The Things That Can Be Stolen Without Being Taken

Atty. Rami Hourani

Intellectual property rights are a finicky thing to have to explain to lay people in the Philippines. The subtlety of the difference that exists between the different kinds is often lost and the concepts are mentioned in place of each other with reckless abandon. This article will function as a short plain language explainer of the largest concepts in intellectual property law: Copyright, Patent, and Trademark.

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Hard working businessmen know that there is no substitute to the handwork needed to build up a good client base. You know you’ve made considerable process when the name of your business is passed around in recommendations as a placeholder for convenience and quality. However, it is a trivial matter for someone else to assume the name of another’s business and benefit by the good will they have built for themselves. In order for the creator of the mark to be entitled to relief as against the person who uses his mark, he must first prove that the mark is his. A registered trademark abbreviates this process because the person in whose name a registered mark exists is presumed its owner. This is the practical value of the registration of a trademark.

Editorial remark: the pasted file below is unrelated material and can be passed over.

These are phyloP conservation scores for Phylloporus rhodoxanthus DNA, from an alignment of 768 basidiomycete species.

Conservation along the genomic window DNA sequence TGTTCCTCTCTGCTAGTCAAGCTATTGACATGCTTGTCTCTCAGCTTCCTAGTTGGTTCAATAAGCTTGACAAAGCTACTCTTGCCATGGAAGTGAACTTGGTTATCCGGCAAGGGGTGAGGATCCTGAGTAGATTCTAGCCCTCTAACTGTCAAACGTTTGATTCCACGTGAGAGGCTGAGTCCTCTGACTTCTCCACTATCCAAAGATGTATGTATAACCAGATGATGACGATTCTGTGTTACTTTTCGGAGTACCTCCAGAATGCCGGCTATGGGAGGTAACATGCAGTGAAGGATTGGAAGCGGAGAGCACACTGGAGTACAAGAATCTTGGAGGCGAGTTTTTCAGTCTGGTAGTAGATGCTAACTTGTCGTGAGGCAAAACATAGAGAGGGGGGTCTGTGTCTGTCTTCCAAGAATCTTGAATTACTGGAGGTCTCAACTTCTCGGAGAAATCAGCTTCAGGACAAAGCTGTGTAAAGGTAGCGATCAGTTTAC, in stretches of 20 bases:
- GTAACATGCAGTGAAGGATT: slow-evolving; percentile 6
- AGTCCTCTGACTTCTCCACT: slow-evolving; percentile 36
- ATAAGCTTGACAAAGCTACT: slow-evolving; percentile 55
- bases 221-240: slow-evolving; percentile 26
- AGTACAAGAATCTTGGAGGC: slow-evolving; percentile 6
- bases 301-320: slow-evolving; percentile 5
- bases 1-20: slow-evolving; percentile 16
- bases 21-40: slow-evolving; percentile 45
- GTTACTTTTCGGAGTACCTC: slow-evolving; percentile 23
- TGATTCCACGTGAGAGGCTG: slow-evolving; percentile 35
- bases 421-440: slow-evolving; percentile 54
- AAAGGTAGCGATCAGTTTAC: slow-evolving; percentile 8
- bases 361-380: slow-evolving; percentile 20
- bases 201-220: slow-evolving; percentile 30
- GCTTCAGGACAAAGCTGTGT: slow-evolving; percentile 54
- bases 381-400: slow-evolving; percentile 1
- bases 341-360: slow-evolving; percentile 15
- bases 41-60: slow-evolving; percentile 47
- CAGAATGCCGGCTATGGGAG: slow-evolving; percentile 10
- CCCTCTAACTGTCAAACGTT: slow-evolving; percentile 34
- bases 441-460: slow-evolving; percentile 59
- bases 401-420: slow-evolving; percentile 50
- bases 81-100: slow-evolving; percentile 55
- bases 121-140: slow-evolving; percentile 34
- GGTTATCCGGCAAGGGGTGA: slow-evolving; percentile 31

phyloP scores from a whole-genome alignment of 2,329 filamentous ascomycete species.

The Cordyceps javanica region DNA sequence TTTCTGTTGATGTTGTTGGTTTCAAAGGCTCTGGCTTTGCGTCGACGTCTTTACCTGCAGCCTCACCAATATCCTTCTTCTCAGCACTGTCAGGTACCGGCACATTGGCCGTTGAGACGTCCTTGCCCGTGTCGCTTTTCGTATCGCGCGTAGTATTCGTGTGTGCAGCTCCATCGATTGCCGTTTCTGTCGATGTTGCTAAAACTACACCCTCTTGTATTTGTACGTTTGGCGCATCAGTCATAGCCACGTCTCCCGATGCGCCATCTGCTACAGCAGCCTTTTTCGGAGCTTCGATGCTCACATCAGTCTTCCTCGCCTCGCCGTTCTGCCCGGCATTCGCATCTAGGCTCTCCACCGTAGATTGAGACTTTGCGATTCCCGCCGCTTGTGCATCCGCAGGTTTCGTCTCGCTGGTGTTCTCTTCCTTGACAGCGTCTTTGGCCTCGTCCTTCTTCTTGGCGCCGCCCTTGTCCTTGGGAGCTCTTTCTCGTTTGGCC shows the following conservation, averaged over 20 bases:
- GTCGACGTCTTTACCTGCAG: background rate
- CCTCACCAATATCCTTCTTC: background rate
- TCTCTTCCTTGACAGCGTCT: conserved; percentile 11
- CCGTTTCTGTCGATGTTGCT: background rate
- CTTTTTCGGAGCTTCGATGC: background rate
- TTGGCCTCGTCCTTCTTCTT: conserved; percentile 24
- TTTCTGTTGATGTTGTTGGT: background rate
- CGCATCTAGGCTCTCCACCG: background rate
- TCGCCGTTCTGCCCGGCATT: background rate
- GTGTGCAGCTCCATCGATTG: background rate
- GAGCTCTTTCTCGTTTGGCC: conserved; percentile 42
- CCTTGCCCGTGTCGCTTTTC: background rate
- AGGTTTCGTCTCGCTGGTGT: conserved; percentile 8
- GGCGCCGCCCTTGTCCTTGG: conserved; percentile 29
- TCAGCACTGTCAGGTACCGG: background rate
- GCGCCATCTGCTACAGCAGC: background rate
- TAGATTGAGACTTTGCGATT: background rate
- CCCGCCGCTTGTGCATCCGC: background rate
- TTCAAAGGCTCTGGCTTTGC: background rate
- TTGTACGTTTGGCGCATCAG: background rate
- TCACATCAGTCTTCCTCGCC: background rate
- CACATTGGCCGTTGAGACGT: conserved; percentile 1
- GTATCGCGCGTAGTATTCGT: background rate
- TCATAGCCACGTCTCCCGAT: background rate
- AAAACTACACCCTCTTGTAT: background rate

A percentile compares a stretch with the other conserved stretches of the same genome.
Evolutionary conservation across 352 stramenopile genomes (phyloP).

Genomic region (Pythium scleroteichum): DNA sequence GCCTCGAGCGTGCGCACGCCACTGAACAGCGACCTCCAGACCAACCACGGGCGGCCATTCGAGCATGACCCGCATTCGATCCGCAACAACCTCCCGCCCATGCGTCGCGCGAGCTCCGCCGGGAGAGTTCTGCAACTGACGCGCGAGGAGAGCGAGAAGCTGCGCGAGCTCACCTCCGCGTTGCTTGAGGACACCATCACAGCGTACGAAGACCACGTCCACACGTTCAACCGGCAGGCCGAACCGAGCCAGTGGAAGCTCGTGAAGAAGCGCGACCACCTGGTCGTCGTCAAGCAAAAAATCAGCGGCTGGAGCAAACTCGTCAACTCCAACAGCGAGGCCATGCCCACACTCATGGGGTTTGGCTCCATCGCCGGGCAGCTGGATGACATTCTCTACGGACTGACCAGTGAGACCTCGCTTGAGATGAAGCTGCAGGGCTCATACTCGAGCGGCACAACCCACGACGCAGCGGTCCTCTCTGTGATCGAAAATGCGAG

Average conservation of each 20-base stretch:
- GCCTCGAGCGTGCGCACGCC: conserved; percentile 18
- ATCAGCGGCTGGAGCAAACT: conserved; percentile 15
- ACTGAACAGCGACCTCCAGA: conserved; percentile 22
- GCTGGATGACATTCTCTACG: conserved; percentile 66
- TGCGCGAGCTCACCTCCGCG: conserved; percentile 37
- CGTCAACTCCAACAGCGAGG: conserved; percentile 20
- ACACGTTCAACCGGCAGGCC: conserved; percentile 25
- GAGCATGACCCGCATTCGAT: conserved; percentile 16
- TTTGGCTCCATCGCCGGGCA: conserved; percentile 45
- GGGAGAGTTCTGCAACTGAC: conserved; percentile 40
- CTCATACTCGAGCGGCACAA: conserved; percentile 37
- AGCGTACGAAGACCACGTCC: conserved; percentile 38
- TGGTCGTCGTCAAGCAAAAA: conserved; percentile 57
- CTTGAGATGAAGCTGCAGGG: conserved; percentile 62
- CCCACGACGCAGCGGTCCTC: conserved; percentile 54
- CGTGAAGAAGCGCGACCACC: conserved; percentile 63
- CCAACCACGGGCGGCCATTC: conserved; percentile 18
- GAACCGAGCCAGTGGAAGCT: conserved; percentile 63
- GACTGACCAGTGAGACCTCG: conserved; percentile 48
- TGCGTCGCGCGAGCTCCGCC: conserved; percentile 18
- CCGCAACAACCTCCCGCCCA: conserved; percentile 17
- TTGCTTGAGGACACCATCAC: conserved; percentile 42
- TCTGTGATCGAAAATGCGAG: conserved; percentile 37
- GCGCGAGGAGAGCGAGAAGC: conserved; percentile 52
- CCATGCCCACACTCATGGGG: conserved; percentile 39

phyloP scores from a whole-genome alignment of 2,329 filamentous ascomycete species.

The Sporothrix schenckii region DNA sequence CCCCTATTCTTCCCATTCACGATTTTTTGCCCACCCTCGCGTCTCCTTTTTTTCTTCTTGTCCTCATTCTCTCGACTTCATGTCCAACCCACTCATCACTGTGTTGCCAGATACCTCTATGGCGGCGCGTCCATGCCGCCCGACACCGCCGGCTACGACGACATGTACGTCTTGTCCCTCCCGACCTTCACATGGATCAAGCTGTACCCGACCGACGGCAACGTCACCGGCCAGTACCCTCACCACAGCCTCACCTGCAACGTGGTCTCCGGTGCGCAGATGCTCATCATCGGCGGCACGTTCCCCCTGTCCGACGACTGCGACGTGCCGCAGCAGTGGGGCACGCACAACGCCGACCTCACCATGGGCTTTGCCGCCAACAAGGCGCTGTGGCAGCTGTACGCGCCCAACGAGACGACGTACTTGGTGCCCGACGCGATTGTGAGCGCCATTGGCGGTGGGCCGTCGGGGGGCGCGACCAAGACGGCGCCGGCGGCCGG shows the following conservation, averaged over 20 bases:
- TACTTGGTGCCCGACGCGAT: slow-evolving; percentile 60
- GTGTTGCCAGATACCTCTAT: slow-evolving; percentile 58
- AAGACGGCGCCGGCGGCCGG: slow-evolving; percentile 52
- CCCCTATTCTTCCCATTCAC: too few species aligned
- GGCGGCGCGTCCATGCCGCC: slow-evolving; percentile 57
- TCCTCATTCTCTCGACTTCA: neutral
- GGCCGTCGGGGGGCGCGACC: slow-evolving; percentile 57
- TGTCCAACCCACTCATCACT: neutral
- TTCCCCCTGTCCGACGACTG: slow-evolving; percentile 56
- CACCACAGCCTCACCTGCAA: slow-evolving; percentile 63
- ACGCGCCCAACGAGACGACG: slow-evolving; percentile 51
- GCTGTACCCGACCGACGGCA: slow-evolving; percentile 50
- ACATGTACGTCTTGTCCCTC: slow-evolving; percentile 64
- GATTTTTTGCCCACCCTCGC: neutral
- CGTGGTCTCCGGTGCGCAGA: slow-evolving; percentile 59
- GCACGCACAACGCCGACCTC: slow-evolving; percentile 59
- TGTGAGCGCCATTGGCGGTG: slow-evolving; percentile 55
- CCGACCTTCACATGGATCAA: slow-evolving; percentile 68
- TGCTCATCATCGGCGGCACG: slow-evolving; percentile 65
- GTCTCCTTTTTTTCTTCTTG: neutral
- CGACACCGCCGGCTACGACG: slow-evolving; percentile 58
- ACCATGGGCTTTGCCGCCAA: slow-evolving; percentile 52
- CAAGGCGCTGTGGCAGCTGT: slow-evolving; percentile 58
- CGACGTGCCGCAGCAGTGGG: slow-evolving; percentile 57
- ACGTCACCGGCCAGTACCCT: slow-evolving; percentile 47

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A copyright is a legal protection granted to literary and/or artistic works. This grants an exclusive right to the artist to sell copies of his work, hence the name “copy-right“. There are many exceptions to the right granted to artists and/or creators: Fair Use, Satire/Parody, Useful Articles among others. Copyright is perhaps the least understood amongst these legal concepts. It is prone to misinterpretation by lay people. The period for copyright protection is 50 years.

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A patent is the most difficult of the various kinds of protection to procure. This is because it is designed to secure to an inventor an exclusive right to the industrial application of his invention. This means that it must be an invention in the truest sense of the word and not merely an improvement on an existing design without what is referred to as an “inventive step”.

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Stated simply: A trademark is for businessmen, a copyright is for artists, and a patent is for an inventor. These registration mechanisms allow a person greater facility in profiting by their intellectual creations.

Atty. Hourani practices law in Cebu City, PhilippinesIf you would like to set an appointment with him, you may reach him here.

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